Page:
UNICEF and partners transforming lives of children through improved schools in Niger
By Bob Coen
GARIN GUIZO, Niger , 10 March 2010 – As dawn breaks in this rural village in southern Niger, the daily routine begins the same way it has for generations. Eleven-year-old Zhara lights the fire, warms a pot of water and sweeps the family yard.
Until recently, such tasks would have been the start of a long day of chores for a girl like Zhara. But today, she – along with all of the village’s children – is going to school, an example of the exciting trend of increasing access to edu- cation in this West African nation.
Education is the key
“We’re really happy to go school. We want to do well and succeed,” says Zhara. “I want to become a nurse and my friend a teacher.”
Child-friendly schools – and girl-friendly schools, like the one Zhara is attending – are the cornerstones of an initiative by UNICEF to transform not only education, but age-old practices here as well.Niger is one of the world’s poorest countries, and it has one of lowest rates of primary school attendance – only 44 per cent of boys and 31 per cent of girls of primary school age attend classes. A large majority of girls in this rural part of the country are married before the age of 18 , and they end up giving birth to an average of seven children. One in six of those children will die before the age of five due to easily preventable diseases. Education is key to changing this cycle. “By giving girls the chance to go to school, we help them avoid underage marriages and forced marriages, which are fairly common around here,” says UNICEF Niger Communication Officer Adamou Matti Dan Mallam. “They also learn about health and maternity issues, and other practical things that can have a real impact in their everyday lives.”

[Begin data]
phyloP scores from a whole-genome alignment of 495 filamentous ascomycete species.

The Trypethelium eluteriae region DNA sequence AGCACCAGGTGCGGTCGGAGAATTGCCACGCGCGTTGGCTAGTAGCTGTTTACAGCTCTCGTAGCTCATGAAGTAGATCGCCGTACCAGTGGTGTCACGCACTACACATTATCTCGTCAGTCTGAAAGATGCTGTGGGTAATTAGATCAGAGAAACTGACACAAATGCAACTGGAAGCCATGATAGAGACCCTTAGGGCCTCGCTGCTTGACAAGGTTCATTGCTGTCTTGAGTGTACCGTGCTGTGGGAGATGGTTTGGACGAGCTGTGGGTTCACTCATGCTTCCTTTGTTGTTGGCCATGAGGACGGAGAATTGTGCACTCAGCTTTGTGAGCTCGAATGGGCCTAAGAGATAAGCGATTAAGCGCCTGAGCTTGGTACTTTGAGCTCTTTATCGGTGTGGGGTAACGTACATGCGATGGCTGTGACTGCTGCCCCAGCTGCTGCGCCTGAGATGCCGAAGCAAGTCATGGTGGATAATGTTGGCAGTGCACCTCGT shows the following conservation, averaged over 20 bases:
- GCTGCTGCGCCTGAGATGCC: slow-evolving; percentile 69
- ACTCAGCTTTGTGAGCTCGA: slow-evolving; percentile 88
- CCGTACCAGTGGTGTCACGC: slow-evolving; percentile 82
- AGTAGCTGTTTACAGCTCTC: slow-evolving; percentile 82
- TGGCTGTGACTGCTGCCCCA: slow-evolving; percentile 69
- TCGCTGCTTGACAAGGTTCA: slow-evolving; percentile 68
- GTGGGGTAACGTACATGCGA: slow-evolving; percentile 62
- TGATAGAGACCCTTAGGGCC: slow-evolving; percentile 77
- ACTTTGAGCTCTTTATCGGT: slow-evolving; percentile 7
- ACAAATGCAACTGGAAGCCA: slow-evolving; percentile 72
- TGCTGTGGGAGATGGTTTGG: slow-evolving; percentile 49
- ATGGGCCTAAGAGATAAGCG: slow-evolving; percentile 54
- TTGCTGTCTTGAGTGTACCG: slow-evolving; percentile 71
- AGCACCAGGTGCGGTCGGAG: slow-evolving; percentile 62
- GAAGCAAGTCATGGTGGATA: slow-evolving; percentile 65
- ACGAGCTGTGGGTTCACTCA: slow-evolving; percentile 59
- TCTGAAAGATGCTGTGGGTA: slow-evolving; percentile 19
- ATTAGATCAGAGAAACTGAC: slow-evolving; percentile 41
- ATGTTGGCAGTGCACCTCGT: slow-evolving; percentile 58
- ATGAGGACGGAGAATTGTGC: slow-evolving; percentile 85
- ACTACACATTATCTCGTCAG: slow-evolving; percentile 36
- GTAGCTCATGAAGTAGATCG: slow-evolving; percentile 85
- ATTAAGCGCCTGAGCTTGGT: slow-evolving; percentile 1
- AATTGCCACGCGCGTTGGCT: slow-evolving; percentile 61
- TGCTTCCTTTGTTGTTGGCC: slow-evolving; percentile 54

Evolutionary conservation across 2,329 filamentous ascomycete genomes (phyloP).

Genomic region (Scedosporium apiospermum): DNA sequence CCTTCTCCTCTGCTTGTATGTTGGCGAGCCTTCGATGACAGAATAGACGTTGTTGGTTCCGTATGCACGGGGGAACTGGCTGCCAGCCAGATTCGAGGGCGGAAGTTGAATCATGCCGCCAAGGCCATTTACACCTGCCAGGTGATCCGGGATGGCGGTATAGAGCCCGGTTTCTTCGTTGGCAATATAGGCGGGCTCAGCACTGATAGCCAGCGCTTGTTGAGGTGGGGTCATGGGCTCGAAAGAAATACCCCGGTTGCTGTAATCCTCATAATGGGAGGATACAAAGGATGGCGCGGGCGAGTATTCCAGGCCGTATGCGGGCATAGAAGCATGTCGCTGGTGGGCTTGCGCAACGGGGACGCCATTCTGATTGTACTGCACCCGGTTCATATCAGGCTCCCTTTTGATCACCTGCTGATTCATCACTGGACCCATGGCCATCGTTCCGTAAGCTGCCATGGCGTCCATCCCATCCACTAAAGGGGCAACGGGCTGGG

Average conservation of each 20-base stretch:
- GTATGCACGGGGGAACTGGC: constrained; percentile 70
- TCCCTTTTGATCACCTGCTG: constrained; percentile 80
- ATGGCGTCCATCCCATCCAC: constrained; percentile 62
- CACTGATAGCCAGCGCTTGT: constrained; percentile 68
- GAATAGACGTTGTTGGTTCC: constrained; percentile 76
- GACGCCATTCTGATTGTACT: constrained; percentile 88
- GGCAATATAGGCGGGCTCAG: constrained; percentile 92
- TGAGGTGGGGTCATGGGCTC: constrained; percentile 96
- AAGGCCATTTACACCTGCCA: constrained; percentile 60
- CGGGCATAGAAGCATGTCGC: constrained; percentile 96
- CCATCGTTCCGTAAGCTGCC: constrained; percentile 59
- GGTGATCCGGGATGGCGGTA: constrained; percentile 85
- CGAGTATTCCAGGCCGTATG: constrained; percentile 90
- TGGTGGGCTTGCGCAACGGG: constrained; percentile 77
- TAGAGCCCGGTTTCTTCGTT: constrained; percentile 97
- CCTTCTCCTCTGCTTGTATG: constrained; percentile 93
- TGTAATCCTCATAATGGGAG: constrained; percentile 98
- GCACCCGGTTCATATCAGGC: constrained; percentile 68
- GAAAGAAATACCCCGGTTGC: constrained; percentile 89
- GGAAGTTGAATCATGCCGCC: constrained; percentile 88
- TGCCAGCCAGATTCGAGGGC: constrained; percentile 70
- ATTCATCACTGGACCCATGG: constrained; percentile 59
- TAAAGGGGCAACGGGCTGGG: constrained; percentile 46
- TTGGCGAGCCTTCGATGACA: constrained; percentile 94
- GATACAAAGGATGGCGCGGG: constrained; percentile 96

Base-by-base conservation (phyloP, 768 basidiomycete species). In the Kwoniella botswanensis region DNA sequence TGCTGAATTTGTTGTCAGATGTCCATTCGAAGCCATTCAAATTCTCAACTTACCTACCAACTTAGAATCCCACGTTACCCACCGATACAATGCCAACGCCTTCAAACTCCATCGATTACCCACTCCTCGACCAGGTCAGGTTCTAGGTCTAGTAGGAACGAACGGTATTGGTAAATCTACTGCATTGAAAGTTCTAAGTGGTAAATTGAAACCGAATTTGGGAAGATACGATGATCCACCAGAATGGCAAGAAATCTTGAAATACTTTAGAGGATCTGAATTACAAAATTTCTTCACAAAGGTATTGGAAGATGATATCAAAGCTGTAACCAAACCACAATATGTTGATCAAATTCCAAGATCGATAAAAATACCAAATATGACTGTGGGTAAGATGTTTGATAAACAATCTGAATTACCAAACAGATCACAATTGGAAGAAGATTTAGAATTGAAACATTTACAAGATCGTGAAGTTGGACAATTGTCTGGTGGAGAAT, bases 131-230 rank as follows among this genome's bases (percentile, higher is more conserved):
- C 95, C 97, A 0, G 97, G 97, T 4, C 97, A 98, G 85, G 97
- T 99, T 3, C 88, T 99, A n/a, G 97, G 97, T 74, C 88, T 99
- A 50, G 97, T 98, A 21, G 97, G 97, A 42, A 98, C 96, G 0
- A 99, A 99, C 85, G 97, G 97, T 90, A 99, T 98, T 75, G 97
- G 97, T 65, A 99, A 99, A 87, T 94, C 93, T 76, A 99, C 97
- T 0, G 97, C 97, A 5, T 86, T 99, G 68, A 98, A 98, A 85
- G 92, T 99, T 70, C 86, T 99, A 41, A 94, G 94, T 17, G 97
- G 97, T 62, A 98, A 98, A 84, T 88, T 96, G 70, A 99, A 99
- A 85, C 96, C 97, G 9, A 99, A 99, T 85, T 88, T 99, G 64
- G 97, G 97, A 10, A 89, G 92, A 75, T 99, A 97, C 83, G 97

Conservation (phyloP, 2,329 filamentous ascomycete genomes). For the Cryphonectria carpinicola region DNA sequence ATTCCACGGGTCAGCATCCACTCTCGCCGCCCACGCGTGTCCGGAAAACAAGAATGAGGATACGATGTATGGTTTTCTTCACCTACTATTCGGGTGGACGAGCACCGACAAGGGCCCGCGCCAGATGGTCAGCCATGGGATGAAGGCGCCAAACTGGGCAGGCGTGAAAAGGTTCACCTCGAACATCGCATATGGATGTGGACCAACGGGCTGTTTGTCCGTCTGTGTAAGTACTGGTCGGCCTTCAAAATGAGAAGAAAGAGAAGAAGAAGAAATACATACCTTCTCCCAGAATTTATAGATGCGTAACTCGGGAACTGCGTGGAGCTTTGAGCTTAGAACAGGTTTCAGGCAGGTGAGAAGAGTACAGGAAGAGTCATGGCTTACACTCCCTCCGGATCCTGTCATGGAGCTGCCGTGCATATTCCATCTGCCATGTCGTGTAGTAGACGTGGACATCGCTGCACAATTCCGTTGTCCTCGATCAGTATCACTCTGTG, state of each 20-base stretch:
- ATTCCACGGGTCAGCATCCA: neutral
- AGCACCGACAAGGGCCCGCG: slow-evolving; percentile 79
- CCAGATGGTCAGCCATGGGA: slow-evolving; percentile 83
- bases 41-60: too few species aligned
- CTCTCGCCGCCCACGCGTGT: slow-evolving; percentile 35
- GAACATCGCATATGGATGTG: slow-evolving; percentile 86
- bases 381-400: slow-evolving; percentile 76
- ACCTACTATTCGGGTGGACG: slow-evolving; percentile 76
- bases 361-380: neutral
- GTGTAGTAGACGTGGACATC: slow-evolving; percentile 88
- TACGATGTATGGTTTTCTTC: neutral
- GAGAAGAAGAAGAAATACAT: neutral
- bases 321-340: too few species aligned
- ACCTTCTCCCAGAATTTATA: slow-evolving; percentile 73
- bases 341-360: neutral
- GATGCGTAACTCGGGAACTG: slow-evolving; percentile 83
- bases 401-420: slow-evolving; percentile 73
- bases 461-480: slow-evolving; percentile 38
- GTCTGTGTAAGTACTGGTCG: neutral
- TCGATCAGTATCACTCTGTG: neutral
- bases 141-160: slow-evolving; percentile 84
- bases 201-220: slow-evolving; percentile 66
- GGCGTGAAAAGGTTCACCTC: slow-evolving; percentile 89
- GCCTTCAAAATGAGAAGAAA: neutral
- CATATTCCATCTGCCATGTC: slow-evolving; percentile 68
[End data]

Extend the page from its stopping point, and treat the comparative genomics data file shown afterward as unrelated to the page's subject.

Improving access to education in countries like Niger is a massive effort, and UNICEF relies on the support of dedicated partners to help girls like Zhara see a better future.
Home furnishing retailer IKEA is one such partner. As UNICEF’s largest corporate donor, IKEA – through the company’s philanthropic arm, the IKEA Social Initiative – has donated more than $16 million to UNICEF and its partners, supporting a total of 40 projects in more than 20 countries since 2003.
Thanks to its fundraising activities in 2009, like the ‘soft toy’ drive that IKEA has been running in its stores from New York to Stockholm, is supporting UNICEF’s Schools for Africa campaign in six countries, including Niger.
The funds have already helped schools train teachers, purchase classroom supplies, construct new buildings and provide safe water and basic sanitation for boy and girl students.
An important feature of the child-friendly schools approach is community involvement. Parents, village elders and children themselves are all encouraged to participate in running their schools. The school management committee at Zhara’s school has been embraced by the whole village of Garin Guizo.
Teacher Hamissou Saoude explains: “They are proud to see their children going to school … and at home, the children are even teaching their parents what they’re learning in the classroom.”
On a hot day in February, the entire village turns out to thank IKEA for its support and to celebrate the achievements of not only the children but the community as a whole. The school has truly become the centre of village life, and everyone here has begun to recognize the benefits of education.
“We used to have to travel to the city just to have a letter read… Now I wait for the day when one of the girls of our village will become a government minister,” says village chief Ali Katoumbe.
Such changes in attitude are not lost on Zhara. “If boys can go to school to learn and succeed, why can’t I do the same?” she asks.
With the support of partners like IKEA, and with the participation of the communities themselves, UNICEF is helping bring about real change in Niger – one school at a time.
February 2010: UNICEF correspondent Bob Coen reports on child-friendly and girl-friendly schools in Garin Guizo, Niger.